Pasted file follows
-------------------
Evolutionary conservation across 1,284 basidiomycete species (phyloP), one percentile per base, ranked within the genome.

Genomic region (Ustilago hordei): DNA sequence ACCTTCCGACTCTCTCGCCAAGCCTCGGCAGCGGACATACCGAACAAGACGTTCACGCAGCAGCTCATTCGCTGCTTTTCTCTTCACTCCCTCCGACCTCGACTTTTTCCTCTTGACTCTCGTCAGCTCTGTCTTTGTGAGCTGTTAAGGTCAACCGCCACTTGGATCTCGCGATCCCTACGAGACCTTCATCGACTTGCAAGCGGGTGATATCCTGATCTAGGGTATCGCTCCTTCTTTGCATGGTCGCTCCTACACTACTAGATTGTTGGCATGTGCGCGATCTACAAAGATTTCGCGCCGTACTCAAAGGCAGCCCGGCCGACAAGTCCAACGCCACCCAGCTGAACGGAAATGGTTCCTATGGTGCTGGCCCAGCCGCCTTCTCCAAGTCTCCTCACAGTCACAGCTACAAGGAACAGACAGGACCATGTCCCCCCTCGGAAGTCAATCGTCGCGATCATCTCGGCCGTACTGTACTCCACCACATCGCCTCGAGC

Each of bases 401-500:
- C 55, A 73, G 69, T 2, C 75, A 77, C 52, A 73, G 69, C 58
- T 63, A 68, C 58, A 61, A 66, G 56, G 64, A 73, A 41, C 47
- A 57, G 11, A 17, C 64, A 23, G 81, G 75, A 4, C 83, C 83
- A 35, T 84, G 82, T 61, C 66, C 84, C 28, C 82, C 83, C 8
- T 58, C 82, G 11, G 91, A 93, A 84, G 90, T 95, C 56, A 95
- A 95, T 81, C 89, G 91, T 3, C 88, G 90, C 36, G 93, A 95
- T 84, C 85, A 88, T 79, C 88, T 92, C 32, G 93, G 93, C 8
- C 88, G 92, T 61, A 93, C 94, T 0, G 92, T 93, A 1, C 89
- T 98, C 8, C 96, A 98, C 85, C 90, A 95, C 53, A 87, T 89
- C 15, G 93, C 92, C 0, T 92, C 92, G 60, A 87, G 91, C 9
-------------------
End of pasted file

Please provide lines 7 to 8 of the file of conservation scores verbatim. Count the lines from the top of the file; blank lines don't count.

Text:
- A 35, T 84, G 82, T 61, C 66, C 84, C 28, C 82, C 83, C 8
- T 58, C 82, G 11, G 91, A 93, A 84, G 90, T 95, C 56, A 95